there are some obligations whose fulfillment corresponds to a specific person and that, disappearing, this obligation loses its raison d’être and vanishes.

Likewise, another very personal obligation would be the one derived from the provision of food, which corresponds only to certain persons determined with respect to others, legally established: spouses, parents, children and, where appropriate, siblings.

II. Possibilities of the creditor after the death of the debtor.

Should the creditor give up his credit once the debtor dies?

Should the creditor give up his credit once the debtor dies?

Based on what we just saw, the answer would be negative. We already know that the debts are inherited and that in the inheritance that corresponds to the successors of the person obligated to pay, the corresponding obligation will also be included, so that, once the death has occurred, the creditor may go against the heir to collect the due.

In the event that the partition of the inheritance has not yet been made, the creditor may object to it being carried out until the amount owed to it is satisfied or the payment is secured.

In the event that the partition of the inheritance has not yet been made, the creditor may object to it being carried out until the amount owed to it is satisfied or the payment is secured, as well as to prosecute that correspond against the hereditary community.

In the event that the inheritance is accepted for the benefit of inventory, whose characteristics we have already explained, the creditor may be charged with the assets that have been awarded to the heirs without, however, being able to be directed against the personal assets of the heir.

What options, then, does the creditor have to collect when the debtor dies?

What options, then, does the creditor have to collect when the debtor dies?

Consistent with the above, we already know that debts are inherited and we can reassure any creditor who has doubted that he will be able to collect, in view of the fact that his debtor has died. Assuming that the heirs accept the inheritance purely and simply, he will have the same possibilities of action to attempt the recovery, which he faced with the deceased deceased. Already in our post “Tips to collect debts quickly and efficiently” we review what are the best methods to achieve recovery, by judicial or extrajudicial means (take a look to remember it).

The conclusion we obtained is that the possible extrajudicial actions that are traditionally used for claiming debts are tiring and have little effectiveness. In many cases, they even degenerate into the hiring of companies that carry out activities on the verge of legality and that ultimately end up being expensive and dangerous.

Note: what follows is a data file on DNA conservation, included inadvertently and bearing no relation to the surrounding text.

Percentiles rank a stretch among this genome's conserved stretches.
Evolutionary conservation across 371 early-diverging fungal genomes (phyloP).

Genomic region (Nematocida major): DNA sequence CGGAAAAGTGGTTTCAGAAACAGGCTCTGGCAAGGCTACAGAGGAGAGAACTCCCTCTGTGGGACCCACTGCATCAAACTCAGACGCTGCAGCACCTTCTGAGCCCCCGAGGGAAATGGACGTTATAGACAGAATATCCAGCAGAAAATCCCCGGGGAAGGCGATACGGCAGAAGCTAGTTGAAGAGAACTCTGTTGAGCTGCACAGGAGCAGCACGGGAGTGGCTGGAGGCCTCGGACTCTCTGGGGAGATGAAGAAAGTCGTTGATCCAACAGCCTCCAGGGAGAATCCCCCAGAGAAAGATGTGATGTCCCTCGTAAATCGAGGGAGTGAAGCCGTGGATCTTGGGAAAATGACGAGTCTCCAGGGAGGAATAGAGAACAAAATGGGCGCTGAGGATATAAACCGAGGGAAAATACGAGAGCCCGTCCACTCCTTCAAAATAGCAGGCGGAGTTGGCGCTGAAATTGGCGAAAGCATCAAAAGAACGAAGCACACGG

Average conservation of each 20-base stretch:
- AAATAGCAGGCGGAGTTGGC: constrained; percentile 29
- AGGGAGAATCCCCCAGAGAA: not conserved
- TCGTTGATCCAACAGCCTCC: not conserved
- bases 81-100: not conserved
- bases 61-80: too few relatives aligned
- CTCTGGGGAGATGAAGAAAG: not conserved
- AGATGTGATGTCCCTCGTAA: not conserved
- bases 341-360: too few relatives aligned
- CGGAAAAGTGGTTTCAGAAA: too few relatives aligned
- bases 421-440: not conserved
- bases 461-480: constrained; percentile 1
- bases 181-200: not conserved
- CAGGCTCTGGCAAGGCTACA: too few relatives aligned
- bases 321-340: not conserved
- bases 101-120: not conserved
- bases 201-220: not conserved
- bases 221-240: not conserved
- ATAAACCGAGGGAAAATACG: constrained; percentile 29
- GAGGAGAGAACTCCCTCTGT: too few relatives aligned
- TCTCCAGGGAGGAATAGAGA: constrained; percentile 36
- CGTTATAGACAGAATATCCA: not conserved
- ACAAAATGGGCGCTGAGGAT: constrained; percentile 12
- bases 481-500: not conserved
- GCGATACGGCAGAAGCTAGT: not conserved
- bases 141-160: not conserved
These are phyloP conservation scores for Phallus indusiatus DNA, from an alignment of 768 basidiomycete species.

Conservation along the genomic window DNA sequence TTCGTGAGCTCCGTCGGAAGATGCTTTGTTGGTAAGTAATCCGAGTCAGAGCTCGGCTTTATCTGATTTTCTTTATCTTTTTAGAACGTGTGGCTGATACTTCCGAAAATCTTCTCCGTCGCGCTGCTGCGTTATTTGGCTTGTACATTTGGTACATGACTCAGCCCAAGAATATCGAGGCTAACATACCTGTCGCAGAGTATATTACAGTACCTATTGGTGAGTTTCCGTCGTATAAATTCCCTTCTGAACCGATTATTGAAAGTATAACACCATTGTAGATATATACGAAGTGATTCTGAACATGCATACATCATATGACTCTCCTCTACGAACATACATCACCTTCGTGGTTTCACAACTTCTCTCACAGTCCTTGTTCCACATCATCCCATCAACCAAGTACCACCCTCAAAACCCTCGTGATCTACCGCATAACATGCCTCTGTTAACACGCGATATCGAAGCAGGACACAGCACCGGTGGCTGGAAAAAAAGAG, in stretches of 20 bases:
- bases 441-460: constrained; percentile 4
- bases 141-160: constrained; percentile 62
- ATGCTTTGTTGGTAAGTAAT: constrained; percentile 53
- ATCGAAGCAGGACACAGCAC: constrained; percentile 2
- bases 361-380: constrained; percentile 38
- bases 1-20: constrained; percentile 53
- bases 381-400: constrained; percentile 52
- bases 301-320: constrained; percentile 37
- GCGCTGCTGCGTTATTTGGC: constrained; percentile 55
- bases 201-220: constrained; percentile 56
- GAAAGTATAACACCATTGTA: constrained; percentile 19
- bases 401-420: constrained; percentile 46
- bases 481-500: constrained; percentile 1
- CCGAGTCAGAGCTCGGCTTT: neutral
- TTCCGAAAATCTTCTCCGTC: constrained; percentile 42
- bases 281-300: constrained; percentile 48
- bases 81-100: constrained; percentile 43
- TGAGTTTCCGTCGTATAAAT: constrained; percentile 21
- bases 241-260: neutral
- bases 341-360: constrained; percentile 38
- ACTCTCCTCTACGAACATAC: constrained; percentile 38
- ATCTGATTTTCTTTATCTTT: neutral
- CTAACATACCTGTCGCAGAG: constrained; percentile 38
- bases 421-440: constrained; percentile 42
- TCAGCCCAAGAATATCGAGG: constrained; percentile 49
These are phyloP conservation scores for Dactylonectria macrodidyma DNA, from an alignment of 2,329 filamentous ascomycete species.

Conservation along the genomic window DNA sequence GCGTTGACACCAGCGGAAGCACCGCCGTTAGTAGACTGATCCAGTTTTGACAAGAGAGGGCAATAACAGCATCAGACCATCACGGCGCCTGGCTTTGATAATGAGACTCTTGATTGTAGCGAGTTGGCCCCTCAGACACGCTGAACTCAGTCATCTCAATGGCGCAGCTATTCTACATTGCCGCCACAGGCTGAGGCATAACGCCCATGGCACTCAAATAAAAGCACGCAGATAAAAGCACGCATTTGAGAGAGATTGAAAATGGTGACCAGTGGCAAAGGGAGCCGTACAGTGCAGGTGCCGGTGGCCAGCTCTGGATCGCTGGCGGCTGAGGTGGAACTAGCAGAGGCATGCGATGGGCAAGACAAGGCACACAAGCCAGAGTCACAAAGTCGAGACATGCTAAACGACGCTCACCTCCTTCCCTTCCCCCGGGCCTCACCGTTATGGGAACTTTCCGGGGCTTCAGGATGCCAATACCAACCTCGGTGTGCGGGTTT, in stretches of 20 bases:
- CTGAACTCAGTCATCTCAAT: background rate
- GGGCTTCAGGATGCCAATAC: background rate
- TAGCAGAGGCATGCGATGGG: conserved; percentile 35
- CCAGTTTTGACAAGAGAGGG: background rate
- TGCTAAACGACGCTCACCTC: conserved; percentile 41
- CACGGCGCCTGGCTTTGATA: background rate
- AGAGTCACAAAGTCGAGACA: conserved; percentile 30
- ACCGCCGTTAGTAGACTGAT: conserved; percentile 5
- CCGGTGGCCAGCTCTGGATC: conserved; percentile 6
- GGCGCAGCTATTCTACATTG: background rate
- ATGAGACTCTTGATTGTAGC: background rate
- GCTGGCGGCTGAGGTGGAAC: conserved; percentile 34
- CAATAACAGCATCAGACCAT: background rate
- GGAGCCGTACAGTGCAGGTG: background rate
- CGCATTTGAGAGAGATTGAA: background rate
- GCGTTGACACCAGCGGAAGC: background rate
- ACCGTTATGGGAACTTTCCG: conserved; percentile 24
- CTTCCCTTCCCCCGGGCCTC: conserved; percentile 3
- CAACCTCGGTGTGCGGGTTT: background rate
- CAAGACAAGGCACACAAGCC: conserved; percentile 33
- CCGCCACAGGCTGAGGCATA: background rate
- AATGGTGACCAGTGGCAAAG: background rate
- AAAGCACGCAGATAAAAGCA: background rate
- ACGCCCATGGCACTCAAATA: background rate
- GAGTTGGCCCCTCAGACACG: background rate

The possible judicial actions, which usually refer to the trial, also do not offer much more security, proving to be a longer and more costly process than was desirable and which, in many cases, is also ineffective in obtaining materially the amount due, even when there is a favorable sentence. It is the problem that we explain in our post “Lack of effectiveness of the monitor to recover unpaid”.

Finally, our proposal always involves innovating and resorting to the mechanisms that are most up to date with the reality of companies and professionals. Henry Tyfo is the company that has managed to transfer the most effective system for the prevention of delinquencies and collection of defaults that exists in our system, such as that of delinquent files, but opening its use to any company, autonomous or even private, and adapting its operation to new technologies and the Internet era.

Henry Tyfo is the company that has managed to transfer the most effective system for the prevention of delinquency and collection of defaults that exists in our system, such as that of delinquent files, but opening its use to any company

However, remember that if the heir has accepted the inheritance for the benefit of inventory, you can only try to collect the same assets that make up the estate. That means that if the goods are insufficient to satisfy the payment of the total debt, you will have to settle for the amount up to which the goods have been achieved. Also, if there are several creditors, you will have to share with them what there is. It is true that, in these cases, we may be talking about loss of part of the debt, but it also assures us of receiving a more or less fast and certain amount with respect to a debt that, perhaps, we did not expect to collect anymore.